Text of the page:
Tuesday, January 15, 2013

The difference between English & Foreign gold hallmarks

all that glistens is not gold
As Shakespeare said, “all that glisters (glitters) is not gold.”

And although a jewellery piece or object might look the real deal and press all the right emotional buttons, it can be hard to value properly without some knowledge of hallmarks.

When the item has been manufactured abroad, the job is even harder.

Even if you are familiar with English gold hallmarks, unknown symbols that may be foreign gold hallmarks or something else entirely can make a snap decision in a saleroom almost impossible.

The first thing to remember about gold is that it is a valuable material so wherever the item has been made, it will have marks designed to guarantee that the article is genuine and has undergone purity testing.

The problem is that if the marks are unfamiliar, the gold may not be as good as you think it is, and might not even be gold at all.

The USA and Germany for example do not have a national hallmarking system that is overseen by an independent body as in the UK.

In these countries, goldsmiths stamp their own marks on their gold items themselves and whereas an English gold hallmark is marked that it conforms to all legal standards of purity (fineness).

It will carry between 2 to 5 standard hallmark symbols, a foreign gold hallmark does not always convey the same amount of information.

In Germany, you are only likely to find the manufacturers mark and sometimes a purity mark, usually expressed by a numerical in thousands such as 750 for 18carat although the latter may also be used in some cases.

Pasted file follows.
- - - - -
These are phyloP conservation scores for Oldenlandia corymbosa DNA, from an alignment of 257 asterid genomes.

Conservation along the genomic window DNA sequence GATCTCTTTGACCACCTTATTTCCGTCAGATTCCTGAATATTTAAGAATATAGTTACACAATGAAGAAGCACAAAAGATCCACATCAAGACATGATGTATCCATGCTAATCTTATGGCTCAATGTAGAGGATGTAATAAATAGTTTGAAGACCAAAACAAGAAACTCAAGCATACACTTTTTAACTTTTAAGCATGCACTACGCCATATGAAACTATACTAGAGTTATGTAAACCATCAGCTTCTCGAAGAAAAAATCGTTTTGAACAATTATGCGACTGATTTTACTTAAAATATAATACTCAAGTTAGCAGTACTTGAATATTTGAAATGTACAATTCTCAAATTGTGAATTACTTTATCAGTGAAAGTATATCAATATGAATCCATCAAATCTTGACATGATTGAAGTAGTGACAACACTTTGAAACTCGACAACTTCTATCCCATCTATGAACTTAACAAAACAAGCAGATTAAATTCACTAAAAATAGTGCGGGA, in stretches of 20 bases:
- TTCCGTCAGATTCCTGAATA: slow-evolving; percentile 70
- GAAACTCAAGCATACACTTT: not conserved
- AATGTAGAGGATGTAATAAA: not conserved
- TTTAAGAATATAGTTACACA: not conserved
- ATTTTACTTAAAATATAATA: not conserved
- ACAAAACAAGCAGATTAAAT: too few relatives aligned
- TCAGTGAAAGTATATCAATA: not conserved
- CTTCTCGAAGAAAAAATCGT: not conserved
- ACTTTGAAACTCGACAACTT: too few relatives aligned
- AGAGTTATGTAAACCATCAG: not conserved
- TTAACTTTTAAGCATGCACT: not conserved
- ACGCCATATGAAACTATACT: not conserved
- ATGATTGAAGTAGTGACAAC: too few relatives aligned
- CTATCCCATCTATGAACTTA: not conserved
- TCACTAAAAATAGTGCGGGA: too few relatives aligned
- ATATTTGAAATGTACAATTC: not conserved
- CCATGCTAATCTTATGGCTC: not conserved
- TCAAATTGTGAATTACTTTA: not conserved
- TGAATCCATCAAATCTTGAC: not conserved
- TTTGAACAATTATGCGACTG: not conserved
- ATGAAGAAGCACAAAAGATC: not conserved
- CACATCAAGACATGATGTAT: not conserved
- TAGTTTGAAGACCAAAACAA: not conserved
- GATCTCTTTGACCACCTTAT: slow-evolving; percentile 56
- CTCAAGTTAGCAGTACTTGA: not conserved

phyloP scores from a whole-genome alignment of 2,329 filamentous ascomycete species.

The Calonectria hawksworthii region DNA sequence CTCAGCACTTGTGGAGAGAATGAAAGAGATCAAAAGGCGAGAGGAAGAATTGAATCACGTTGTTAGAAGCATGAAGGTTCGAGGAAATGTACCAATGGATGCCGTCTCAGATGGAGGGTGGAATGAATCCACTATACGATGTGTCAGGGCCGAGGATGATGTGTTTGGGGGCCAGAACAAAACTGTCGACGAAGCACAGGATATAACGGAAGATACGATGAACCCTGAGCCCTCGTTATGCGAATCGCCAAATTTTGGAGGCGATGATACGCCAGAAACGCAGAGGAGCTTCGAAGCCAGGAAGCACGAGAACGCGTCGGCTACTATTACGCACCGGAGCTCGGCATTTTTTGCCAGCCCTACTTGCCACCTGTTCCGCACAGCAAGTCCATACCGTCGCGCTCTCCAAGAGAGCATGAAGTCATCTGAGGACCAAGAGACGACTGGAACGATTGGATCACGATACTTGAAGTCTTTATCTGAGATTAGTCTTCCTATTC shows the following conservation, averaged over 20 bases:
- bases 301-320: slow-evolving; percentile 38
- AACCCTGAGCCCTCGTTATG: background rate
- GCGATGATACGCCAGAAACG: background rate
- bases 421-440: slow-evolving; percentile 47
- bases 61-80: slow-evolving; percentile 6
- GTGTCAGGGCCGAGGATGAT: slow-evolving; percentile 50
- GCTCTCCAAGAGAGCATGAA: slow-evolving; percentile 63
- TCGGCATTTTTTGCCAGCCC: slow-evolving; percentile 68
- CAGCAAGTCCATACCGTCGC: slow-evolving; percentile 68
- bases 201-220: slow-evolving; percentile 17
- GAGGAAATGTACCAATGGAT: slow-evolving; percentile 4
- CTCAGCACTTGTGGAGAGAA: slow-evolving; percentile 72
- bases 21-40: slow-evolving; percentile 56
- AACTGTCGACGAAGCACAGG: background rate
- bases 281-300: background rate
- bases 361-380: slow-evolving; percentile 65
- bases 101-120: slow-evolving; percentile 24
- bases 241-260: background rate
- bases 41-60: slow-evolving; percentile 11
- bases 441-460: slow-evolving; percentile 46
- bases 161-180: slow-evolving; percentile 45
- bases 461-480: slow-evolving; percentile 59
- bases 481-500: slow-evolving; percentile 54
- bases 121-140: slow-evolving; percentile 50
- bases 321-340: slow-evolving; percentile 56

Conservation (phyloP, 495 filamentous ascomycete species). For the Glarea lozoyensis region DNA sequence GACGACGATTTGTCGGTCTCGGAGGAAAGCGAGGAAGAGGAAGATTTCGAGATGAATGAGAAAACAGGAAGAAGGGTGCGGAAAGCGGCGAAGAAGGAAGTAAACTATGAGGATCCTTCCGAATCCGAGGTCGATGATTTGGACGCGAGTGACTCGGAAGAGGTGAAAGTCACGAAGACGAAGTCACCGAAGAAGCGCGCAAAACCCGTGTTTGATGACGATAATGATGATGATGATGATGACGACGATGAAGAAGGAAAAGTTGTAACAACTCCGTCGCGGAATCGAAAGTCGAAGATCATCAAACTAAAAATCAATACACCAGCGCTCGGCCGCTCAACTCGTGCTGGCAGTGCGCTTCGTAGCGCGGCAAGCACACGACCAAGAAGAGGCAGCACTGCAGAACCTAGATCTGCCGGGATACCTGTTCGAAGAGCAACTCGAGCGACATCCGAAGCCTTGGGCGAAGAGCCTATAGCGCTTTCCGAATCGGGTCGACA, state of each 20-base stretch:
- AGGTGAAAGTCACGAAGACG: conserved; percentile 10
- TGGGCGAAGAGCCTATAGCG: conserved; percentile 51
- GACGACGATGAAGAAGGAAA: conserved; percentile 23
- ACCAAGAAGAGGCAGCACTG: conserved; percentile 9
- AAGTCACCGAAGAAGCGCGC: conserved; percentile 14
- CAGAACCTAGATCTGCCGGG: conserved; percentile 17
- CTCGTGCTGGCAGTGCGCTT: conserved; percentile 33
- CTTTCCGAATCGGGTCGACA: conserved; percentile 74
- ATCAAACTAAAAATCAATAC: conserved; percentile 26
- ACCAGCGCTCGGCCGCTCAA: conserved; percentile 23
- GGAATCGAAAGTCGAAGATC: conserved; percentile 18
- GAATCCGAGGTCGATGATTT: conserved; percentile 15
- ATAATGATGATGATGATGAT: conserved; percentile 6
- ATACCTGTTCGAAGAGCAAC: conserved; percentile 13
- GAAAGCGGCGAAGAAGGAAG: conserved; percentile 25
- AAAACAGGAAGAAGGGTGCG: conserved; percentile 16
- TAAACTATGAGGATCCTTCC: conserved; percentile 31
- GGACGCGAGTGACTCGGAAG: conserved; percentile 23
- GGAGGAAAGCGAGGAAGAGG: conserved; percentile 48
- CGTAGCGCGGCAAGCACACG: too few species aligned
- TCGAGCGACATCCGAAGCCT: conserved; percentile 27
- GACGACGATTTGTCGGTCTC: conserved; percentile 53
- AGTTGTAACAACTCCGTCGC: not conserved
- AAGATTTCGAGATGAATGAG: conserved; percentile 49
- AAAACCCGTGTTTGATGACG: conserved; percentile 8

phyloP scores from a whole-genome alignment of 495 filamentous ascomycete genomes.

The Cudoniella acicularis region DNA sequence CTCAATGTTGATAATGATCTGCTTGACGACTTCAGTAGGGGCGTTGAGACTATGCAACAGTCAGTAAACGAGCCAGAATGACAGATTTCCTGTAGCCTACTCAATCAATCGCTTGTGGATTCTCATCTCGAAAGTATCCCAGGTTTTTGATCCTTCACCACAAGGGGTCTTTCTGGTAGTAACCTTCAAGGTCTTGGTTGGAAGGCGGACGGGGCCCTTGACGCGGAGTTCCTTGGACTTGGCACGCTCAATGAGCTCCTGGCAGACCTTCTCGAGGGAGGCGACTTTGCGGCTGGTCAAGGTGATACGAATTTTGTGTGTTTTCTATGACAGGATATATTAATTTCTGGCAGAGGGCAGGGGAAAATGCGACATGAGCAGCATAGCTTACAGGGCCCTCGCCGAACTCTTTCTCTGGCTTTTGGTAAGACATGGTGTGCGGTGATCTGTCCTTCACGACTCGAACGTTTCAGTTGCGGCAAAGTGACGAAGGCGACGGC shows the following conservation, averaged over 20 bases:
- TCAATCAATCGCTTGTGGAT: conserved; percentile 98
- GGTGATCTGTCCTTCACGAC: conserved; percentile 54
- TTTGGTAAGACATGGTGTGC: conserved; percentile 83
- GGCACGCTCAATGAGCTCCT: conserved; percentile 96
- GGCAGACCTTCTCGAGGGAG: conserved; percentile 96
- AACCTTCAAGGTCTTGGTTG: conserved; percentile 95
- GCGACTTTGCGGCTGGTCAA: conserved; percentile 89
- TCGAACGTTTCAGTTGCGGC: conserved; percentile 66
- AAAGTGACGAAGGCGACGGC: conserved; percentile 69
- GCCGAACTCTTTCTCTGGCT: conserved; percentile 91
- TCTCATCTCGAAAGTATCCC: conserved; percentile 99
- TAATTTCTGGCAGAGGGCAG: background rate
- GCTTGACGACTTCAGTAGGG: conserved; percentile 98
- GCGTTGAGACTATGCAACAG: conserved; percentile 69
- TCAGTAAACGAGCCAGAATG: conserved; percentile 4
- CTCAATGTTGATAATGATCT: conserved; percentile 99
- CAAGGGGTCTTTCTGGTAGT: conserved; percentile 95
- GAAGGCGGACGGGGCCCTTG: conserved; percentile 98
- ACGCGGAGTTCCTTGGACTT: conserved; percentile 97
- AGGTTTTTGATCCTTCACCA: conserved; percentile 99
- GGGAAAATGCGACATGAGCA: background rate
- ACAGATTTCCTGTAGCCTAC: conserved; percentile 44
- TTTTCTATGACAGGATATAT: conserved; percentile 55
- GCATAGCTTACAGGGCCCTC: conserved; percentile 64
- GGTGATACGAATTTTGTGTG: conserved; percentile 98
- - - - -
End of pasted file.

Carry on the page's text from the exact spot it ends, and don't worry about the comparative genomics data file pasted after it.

buy some electronic gold scales

You may also find a local assay office marked but some markings can be misleading and have simply been put on the piece as an extra flourish or because they resemble a genuine hallmark from elsewhere.

The same is true of American marks.

Foreign gold hallmarks will not adhere to one set of rulings.

As with English gold hallmarks they can vary, and without expert knowledge, be hard to decipher.

Are there any really obvious ways of telling quickly if gold metal is English or foreign?

The easiest way is to look at the hallmark and if it does not include a familiar set of English gold hallmarks such as the assay office, makers mark and purity symbol, then it probably is foreign.

This is not all bad news because you may be able to find a purity symbol somewhere on your item.

Many foreign gold hallmarks will show you the gold content of the piece, but you need to be familiar with the gold percentage figures because a number itself may be misleading.

If the number refers to silver or another, metal your item will be worth much less than the solid gold it may appear to be.



Identify marks on foreign silver part 1





A Guide to Foreign Silver part 2




How to Understand International hallmarks





Where to sell your gold?










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The difference between English and Foreign gold hallmarks